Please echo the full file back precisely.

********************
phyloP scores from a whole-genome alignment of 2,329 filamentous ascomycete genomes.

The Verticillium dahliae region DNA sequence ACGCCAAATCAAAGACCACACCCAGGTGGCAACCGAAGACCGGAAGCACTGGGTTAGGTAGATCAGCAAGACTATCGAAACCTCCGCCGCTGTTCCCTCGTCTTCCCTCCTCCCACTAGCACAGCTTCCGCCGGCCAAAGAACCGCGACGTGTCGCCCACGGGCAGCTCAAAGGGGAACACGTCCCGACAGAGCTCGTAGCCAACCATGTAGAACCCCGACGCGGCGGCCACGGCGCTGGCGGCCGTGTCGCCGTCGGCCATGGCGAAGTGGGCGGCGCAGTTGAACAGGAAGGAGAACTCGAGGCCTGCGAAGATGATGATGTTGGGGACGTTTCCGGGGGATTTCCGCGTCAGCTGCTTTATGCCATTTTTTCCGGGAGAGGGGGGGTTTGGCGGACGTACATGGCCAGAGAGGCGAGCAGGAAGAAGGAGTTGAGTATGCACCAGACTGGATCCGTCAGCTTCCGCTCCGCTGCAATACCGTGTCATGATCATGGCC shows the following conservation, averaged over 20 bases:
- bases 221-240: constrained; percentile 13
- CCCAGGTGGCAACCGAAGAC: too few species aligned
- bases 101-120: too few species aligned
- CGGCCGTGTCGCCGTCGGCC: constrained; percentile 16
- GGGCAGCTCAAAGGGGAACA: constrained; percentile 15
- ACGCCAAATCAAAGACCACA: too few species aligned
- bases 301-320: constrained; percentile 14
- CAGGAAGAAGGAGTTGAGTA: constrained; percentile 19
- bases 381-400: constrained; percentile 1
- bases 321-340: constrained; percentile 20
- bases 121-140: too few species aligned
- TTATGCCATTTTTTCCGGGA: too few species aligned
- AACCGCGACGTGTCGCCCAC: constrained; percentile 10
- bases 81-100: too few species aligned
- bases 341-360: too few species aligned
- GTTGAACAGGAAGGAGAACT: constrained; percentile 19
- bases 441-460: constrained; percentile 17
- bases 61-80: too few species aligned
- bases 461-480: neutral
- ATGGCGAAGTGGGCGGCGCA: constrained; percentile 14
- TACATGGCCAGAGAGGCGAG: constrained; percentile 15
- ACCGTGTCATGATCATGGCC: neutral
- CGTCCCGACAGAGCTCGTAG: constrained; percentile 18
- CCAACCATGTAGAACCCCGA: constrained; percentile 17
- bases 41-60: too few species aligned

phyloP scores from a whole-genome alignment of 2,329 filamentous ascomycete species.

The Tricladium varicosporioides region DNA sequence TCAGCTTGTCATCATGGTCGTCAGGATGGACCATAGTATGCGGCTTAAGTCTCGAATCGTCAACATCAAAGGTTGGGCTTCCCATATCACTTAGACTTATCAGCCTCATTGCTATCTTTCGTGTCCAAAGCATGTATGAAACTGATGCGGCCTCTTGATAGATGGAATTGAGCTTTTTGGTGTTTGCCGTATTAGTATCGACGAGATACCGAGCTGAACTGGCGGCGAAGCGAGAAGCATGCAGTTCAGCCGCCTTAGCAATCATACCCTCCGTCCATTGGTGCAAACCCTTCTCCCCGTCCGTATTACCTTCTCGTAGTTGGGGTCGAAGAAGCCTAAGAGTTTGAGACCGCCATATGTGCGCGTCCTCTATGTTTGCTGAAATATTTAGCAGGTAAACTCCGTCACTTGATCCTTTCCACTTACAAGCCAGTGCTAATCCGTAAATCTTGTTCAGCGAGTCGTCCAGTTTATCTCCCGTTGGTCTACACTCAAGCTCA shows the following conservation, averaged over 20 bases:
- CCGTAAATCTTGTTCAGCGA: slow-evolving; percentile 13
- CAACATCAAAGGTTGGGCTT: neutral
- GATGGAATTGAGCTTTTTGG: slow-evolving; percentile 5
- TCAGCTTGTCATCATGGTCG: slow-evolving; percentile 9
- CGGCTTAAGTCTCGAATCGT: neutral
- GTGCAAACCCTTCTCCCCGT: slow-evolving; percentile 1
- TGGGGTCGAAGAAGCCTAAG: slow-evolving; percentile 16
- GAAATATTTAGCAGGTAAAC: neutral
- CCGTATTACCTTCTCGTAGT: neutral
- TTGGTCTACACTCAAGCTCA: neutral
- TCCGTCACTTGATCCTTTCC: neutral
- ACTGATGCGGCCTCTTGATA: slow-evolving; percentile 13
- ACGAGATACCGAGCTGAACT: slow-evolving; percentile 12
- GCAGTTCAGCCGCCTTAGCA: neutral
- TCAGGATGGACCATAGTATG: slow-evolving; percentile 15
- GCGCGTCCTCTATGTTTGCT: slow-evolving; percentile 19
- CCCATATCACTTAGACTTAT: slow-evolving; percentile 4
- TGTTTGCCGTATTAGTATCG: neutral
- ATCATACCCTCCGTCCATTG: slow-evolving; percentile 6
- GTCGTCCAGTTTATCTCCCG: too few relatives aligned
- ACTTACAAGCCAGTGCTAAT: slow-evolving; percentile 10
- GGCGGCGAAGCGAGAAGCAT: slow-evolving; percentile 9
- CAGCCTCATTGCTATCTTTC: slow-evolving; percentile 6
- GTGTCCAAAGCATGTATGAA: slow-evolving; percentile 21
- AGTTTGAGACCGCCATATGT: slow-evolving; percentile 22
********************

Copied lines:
phyloP scores from a whole-genome alignment of 2,329 filamentous ascomycete genomes.

The Verticillium dahliae region DNA sequence ACGCCAAATCAAAGACCACACCCAGGTGGCAACCGAAGACCGGAAGCACTGGGTTAGGTAGATCAGCAAGACTATCGAAACCTCCGCCGCTGTTCCCTCGTCTTCCCTCCTCCCACTAGCACAGCTTCCGCCGGCCAAAGAACCGCGACGTGTCGCCCACGGGCAGCTCAAAGGGGAACACGTCCCGACAGAGCTCGTAGCCAACCATGTAGAACCCCGACGCGGCGGCCACGGCGCTGGCGGCCGTGTCGCCGTCGGCCATGGCGAAGTGGGCGGCGCAGTTGAACAGGAAGGAGAACTCGAGGCCTGCGAAGATGATGATGTTGGGGACGTTTCCGGGGGATTTCCGCGTCAGCTGCTTTATGCCATTTTTTCCGGGAGAGGGGGGGTTTGGCGGACGTACATGGCCAGAGAGGCGAGCAGGAAGAAGGAGTTGAGTATGCACCAGACTGGATCCGTCAGCTTCCGCTCCGCTGCAATACCGTGTCATGATCATGGCC shows the following conservation, averaged over 20 bases:
- bases 221-240: constrained; percentile 13
- CCCAGGTGGCAACCGAAGAC: too few species aligned
- bases 101-120: too few species aligned
- CGGCCGTGTCGCCGTCGGCC: constrained; percentile 16
- GGGCAGCTCAAAGGGGAACA: constrained; percentile 15
- ACGCCAAATCAAAGACCACA: too few species aligned
- bases 301-320: constrained; percentile 14
- CAGGAAGAAGGAGTTGAGTA: constrained; percentile 19
- bases 381-400: constrained; percentile 1
- bases 321-340: constrained; percentile 20
- bases 121-140: too few species aligned
- TTATGCCATTTTTTCCGGGA: too few species aligned
- AACCGCGACGTGTCGCCCAC: constrained; percentile 10
- bases 81-100: too few species aligned
- bases 341-360: too few species aligned
- GTTGAACAGGAAGGAGAACT: constrained; percentile 19
- bases 441-460: constrained; percentile 17
- bases 61-80: too few species aligned
- bases 461-480: neutral
- ATGGCGAAGTGGGCGGCGCA: constrained; percentile 14
- TACATGGCCAGAGAGGCGAG: constrained; percentile 15
- ACCGTGTCATGATCATGGCC: neutral
- CGTCCCGACAGAGCTCGTAG: constrained; percentile 18
- CCAACCATGTAGAACCCCGA: constrained; percentile 17
- bases 41-60: too few species aligned

phyloP scores from a whole-genome alignment of 2,329 filamentous ascomycete species.

The Tricladium varicosporioides region DNA sequence TCAGCTTGTCATCATGGTCGTCAGGATGGACCATAGTATGCGGCTTAAGTCTCGAATCGTCAACATCAAAGGTTGGGCTTCCCATATCACTTAGACTTATCAGCCTCATTGCTATCTTTCGTGTCCAAAGCATGTATGAAACTGATGCGGCCTCTTGATAGATGGAATTGAGCTTTTTGGTGTTTGCCGTATTAGTATCGACGAGATACCGAGCTGAACTGGCGGCGAAGCGAGAAGCATGCAGTTCAGCCGCCTTAGCAATCATACCCTCCGTCCATTGGTGCAAACCCTTCTCCCCGTCCGTATTACCTTCTCGTAGTTGGGGTCGAAGAAGCCTAAGAGTTTGAGACCGCCATATGTGCGCGTCCTCTATGTTTGCTGAAATATTTAGCAGGTAAACTCCGTCACTTGATCCTTTCCACTTACAAGCCAGTGCTAATCCGTAAATCTTGTTCAGCGAGTCGTCCAGTTTATCTCCCGTTGGTCTACACTCAAGCTCA shows the following conservation, averaged over 20 bases:
- CCGTAAATCTTGTTCAGCGA: slow-evolving; percentile 13
- CAACATCAAAGGTTGGGCTT: neutral
- GATGGAATTGAGCTTTTTGG: slow-evolving; percentile 5
- TCAGCTTGTCATCATGGTCG: slow-evolving; percentile 9
- CGGCTTAAGTCTCGAATCGT: neutral
- GTGCAAACCCTTCTCCCCGT: slow-evolving; percentile 1
- TGGGGTCGAAGAAGCCTAAG: slow-evolving; percentile 16
- GAAATATTTAGCAGGTAAAC: neutral
- CCGTATTACCTTCTCGTAGT: neutral
- TTGGTCTACACTCAAGCTCA: neutral
- TCCGTCACTTGATCCTTTCC: neutral
- ACTGATGCGGCCTCTTGATA: slow-evolving; percentile 13
- ACGAGATACCGAGCTGAACT: slow-evolving; percentile 12
- GCAGTTCAGCCGCCTTAGCA: neutral
- TCAGGATGGACCATAGTATG: slow-evolving; percentile 15
- GCGCGTCCTCTATGTTTGCT: slow-evolving; percentile 19
- CCCATATCACTTAGACTTAT: slow-evolving; percentile 4
- TGTTTGCCGTATTAGTATCG: neutral
- ATCATACCCTCCGTCCATTG: slow-evolving; percentile 6
- GTCGTCCAGTTTATCTCCCG: too few relatives aligned
- ACTTACAAGCCAGTGCTAAT: slow-evolving; percentile 10
- GGCGGCGAAGCGAGAAGCAT: slow-evolving; percentile 9
- CAGCCTCATTGCTATCTTTC: slow-evolving; percentile 6
- GTGTCCAAAGCATGTATGAA: slow-evolving; percentile 21
- AGTTTGAGACCGCCATATGT: slow-evolving; percentile 22